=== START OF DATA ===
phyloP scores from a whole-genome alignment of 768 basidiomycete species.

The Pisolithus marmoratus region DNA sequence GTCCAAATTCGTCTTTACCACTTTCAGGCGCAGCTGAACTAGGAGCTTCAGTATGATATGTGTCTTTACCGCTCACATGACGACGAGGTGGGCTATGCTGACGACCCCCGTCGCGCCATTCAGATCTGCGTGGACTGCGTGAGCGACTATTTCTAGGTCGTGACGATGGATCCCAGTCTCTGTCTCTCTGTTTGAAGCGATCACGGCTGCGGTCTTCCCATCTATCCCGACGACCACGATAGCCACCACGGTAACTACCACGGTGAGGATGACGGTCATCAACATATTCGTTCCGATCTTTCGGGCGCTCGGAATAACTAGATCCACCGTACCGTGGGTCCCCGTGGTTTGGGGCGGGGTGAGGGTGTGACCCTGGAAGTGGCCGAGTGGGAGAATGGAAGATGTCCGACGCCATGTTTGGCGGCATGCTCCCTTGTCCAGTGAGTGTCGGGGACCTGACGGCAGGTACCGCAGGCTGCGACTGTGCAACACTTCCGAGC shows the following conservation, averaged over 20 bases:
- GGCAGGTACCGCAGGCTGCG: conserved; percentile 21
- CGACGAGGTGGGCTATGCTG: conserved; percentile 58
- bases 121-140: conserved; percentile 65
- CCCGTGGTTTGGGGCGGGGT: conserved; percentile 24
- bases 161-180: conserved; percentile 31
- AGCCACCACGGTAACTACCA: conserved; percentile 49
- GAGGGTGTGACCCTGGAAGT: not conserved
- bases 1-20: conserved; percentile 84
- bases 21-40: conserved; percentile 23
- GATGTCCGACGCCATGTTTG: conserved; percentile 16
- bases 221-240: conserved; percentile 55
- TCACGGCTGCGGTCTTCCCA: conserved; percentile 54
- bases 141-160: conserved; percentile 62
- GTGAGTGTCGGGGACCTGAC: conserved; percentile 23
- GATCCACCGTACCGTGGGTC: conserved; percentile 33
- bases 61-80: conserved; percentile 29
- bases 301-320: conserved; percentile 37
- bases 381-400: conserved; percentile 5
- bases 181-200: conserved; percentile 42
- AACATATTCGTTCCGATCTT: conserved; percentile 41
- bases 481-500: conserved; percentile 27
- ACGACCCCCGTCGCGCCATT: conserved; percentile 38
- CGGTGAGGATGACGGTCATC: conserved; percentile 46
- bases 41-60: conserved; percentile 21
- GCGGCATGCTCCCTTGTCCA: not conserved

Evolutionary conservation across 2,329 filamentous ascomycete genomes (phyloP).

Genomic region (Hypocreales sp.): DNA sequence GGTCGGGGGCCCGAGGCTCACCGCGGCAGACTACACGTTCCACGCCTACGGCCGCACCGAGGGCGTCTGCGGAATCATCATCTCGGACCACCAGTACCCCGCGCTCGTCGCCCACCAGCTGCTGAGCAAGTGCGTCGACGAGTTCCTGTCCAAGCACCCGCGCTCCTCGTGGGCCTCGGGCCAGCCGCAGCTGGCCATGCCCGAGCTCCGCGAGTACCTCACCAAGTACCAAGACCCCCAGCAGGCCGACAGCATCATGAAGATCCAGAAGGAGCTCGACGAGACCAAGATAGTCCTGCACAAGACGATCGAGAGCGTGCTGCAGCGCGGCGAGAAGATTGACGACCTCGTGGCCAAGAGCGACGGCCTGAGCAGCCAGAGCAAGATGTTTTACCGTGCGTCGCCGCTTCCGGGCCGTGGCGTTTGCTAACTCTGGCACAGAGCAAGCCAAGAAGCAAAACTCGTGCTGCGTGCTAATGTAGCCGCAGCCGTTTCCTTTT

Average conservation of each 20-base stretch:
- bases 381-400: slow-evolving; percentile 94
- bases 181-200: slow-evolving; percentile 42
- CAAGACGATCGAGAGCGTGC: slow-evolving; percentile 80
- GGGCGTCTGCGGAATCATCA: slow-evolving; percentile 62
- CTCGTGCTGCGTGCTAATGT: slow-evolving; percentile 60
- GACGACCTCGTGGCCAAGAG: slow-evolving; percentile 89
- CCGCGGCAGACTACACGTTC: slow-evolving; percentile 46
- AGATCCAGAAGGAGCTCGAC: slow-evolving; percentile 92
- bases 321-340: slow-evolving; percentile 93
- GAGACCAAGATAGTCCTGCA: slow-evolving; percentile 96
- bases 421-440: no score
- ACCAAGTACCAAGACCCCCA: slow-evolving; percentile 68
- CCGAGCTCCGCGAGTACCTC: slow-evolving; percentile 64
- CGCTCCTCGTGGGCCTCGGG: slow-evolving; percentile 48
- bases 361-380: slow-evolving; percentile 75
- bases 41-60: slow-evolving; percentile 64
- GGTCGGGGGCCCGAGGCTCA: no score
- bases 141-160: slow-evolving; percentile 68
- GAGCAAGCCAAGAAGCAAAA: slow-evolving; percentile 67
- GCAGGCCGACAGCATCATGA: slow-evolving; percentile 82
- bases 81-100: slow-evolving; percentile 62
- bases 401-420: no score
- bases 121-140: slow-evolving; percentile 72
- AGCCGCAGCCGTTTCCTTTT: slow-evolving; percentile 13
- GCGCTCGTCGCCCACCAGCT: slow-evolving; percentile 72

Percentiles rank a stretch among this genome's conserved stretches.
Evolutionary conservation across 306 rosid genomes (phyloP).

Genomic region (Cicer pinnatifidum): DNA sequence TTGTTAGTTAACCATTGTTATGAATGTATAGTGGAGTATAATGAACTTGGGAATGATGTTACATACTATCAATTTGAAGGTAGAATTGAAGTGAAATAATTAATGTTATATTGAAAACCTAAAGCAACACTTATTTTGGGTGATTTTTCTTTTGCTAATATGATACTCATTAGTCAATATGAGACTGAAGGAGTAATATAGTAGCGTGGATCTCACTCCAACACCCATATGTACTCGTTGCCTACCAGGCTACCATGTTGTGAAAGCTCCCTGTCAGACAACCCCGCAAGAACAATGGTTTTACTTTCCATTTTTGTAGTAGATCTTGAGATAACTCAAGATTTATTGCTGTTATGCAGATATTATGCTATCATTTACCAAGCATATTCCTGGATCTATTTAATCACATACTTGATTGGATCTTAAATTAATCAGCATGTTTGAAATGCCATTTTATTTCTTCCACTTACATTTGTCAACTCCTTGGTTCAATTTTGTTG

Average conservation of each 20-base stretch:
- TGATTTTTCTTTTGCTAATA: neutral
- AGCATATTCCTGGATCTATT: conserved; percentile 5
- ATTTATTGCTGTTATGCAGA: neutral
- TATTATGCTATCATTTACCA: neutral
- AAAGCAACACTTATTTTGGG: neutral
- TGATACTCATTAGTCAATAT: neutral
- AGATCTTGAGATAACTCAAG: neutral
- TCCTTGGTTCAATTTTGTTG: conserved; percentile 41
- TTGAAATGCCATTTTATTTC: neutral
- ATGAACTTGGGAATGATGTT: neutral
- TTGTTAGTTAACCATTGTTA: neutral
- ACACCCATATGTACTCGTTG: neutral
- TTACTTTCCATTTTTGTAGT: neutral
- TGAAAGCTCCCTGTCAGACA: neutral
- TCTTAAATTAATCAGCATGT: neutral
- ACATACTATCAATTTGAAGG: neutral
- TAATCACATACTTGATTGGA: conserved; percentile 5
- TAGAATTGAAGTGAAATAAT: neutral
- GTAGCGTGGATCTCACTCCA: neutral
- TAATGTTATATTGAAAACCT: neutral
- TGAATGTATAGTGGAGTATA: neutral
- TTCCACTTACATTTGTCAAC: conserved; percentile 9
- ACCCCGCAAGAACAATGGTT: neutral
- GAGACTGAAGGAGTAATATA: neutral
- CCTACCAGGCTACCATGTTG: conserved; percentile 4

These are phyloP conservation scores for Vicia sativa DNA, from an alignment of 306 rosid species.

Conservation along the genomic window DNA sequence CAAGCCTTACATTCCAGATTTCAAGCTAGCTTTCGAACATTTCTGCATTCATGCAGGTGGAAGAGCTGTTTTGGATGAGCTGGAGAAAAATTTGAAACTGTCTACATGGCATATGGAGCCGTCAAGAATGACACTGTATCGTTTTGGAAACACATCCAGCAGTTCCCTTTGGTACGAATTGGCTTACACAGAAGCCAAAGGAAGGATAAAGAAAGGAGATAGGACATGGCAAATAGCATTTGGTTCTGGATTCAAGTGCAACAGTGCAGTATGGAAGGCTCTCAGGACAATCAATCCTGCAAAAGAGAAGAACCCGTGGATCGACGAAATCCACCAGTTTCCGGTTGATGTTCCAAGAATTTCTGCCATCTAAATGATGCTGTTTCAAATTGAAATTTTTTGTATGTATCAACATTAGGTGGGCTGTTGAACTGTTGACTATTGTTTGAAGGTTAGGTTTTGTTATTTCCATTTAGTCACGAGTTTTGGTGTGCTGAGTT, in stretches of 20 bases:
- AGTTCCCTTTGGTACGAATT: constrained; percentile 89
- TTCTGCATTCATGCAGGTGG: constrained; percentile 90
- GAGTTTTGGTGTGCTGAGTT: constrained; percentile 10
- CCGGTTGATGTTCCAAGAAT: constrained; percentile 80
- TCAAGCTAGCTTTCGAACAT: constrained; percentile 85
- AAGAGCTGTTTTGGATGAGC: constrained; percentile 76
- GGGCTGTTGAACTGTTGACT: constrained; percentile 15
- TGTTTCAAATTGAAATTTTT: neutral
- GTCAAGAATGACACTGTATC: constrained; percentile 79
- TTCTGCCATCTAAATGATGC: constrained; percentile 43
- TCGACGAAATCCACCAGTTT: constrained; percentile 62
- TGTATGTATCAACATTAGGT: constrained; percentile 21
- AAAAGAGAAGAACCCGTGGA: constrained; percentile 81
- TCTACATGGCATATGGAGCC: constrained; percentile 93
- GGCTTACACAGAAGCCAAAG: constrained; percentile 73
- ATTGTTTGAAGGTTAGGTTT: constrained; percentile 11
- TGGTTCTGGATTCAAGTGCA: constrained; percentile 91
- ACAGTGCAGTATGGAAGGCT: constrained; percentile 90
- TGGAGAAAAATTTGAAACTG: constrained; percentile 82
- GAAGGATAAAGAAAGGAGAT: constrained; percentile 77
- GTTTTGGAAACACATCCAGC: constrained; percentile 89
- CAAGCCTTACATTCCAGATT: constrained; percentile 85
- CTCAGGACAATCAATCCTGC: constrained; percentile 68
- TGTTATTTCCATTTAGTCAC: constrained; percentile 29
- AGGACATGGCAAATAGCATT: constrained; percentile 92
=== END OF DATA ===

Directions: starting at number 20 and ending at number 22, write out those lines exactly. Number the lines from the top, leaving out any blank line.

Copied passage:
- bases 381-400: conserved; percentile 5
- bases 181-200: conserved; percentile 42
- AACATATTCGTTCCGATCTT: conserved; percentile 41